2. Assume the role of Incident Coordinator for the DRC and manage DRC operations.

3. Assist the pastors, staff and church office in meeting their needs

 

Stage 4: Relief

1. Continue as Incident Coordinator for the DRC and manage DRC operations.

2. Develop a system to rotate team members in and out of their positions so they are not working over 12 hours at a time.  Remember to take care of yourself so that you continue to be able to lead the others.

 

Stage 5: Long Term Recovery 

1. Close out the DRC and transition to long-term recovery operations.

2. Identify people to work in recovery. Appoint a local liaison to the conference Area Representative..

3. Collaborate and cooperate with agencies and organizations involved in long-term recovery to provide assistance and training as appropriate.

4. Function as disaster recovery liaison between the church and the Conference and UMCOR.

Roles and Responsibilities of the DRC Executive Committee

Stage 1: Planning and Preparation – Before Disaster Strikes

1. In the event of a major disaster involving all the resources of the church, actions will be required to be taken in extremely short time frames.  In the event of having to make emergency financial expenditures, conditions will not allow the normal process of obtaining the Senior Pastors’ approval, the finance committees’ approval, the Board of Trustees’ approval and then presenting it for the approval of the Church Council.  To this end the DRC Executive Committee will be convened.  The DRC Executive Committee will be empowered to make decisions representing the members full committee bodies without having to hold meetings of the full committees.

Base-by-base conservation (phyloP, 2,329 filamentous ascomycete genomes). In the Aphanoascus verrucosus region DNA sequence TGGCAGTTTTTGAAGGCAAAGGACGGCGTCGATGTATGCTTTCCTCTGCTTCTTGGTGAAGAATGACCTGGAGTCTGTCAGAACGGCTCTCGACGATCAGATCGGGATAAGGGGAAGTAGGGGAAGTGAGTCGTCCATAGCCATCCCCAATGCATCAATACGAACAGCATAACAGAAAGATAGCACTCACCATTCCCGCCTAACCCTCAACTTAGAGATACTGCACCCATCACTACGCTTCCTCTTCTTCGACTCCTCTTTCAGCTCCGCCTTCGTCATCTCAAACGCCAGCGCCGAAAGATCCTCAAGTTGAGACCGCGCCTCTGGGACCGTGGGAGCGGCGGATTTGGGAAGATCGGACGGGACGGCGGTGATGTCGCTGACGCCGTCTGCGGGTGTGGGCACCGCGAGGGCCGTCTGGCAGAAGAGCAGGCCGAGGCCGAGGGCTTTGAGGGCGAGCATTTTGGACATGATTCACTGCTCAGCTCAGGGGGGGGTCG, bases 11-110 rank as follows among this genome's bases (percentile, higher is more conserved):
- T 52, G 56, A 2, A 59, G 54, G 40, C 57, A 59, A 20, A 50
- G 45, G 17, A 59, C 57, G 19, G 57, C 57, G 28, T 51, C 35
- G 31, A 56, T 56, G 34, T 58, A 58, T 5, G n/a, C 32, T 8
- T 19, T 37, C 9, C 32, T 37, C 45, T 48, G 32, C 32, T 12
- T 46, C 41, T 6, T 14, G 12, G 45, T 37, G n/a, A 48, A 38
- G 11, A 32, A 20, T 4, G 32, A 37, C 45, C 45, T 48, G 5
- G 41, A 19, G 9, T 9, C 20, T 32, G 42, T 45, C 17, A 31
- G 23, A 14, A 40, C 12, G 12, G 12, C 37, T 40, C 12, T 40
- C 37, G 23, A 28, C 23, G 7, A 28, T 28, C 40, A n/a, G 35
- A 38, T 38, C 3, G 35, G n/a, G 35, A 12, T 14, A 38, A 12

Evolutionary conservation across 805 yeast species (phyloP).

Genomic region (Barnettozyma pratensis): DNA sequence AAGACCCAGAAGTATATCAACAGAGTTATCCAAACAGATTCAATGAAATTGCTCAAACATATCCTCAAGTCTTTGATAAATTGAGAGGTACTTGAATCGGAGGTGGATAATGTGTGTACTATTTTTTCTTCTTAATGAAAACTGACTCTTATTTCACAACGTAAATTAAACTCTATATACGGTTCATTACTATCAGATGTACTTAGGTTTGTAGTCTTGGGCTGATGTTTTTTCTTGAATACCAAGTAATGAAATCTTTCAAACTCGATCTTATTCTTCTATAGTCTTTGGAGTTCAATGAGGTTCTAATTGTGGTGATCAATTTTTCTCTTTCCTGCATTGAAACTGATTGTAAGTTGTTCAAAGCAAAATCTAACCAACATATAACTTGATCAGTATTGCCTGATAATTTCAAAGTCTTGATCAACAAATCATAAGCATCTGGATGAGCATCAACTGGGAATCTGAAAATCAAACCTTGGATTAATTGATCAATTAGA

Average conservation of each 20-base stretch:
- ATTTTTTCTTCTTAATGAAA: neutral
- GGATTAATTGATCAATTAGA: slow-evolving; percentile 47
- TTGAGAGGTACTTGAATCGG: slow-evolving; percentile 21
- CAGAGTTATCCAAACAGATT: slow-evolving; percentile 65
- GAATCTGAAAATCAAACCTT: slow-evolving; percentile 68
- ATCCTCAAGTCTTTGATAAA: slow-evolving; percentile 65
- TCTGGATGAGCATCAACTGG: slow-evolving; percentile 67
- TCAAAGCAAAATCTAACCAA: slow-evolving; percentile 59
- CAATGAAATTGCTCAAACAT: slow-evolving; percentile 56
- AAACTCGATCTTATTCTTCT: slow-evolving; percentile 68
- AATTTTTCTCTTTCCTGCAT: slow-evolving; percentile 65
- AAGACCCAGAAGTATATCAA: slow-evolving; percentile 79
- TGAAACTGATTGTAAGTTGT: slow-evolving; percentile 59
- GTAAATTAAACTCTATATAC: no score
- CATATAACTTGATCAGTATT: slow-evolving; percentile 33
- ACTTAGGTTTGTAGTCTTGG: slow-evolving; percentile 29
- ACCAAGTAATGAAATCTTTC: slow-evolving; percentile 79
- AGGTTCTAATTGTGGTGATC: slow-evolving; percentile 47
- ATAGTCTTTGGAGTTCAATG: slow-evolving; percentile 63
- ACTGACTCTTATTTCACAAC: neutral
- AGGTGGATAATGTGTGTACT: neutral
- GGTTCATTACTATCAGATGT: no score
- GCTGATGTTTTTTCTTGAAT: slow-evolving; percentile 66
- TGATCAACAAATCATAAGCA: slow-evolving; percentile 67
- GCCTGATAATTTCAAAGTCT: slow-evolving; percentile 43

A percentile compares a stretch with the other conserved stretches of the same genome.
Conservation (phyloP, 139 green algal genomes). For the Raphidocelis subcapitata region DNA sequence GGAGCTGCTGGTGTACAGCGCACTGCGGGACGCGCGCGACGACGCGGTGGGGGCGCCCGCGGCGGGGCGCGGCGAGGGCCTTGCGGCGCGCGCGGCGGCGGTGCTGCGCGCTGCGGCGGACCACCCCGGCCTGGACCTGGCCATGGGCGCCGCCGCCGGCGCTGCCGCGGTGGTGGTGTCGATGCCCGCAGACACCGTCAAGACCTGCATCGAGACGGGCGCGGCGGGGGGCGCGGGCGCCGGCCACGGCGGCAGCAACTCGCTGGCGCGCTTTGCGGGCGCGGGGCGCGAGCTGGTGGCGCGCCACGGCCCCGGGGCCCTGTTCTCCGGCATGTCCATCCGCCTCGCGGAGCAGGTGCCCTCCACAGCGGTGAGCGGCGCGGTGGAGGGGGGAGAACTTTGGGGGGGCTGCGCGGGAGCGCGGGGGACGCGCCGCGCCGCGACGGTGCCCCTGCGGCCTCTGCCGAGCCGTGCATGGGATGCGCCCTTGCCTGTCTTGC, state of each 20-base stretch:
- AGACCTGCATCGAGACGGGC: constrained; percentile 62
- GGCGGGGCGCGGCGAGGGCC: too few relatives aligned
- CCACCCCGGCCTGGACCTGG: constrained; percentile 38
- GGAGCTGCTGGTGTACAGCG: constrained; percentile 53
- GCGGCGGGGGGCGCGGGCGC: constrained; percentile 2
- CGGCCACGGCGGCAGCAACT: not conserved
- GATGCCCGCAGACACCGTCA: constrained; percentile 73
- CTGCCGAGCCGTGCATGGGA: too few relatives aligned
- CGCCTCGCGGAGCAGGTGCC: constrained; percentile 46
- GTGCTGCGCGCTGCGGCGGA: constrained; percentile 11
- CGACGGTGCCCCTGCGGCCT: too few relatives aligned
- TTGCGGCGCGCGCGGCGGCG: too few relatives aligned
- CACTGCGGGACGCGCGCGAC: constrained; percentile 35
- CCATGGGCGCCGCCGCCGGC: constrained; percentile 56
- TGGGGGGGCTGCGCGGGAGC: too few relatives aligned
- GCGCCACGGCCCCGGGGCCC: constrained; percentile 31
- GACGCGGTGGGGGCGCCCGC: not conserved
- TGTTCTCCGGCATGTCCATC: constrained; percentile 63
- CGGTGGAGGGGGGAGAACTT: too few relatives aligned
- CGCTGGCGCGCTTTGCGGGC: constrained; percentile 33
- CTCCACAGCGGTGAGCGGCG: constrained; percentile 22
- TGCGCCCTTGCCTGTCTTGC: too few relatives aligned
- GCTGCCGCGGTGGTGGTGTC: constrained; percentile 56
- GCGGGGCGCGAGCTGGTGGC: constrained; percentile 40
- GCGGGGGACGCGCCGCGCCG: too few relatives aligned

2. The members who will comprise the Disaster Response Center (DRC) Executive Committee will be selected.  As this committee will not function until called for in a major disaster and people come and go on the supporting committees, it may be appropriate to designate members based on positions rather than naming specific individuals.  Membership should consist of the:

· Senior Pastor or designated representative.

· Chair of the Church Council or designated representative.

· Chair of the Board of Trustees or designated representative.

· Chair of the Finance Committee or designated representative.

· The Disaster Response Coordinator or designated representative.

3.   Financial expenditure decisions will normally be limited to funds within the various groups which have been pre-designated for use during or in support of disasters, and to funds coming to the church in support of the disaster, for example: congregational donations, funding from the California-Nevada Conference or UMCOR grants. 

Stage 2: Warning – Disaster is Imminent

No action is required at this point, other than individual protective actions to survive the disaster.

Stage 3: Emergency Response – After Disaster Strikes

Prepare to convene at the call of the senior pastor or the Disaster Incident Coordinator (Disaster Response Coordinator).

Stage 4: Relief

Respond and take actions as required.

Stage 5: Long-Term Recovery 

The DRC Executive Committee will be disbanded as the disaster enters the long-term recovery phase.

Roles and Responsibilities of the Trustees

Stage 1: Planning and Preparation – Before Disaster Strikes

1. Authorize the Chair of the Trustees to take actions in the name of the board as a member of the DRC Executive Committee and appoint a member to sit on the Disaster Response Committee.

2. Together with the business manager and senior pastor, review insurance coverage annually.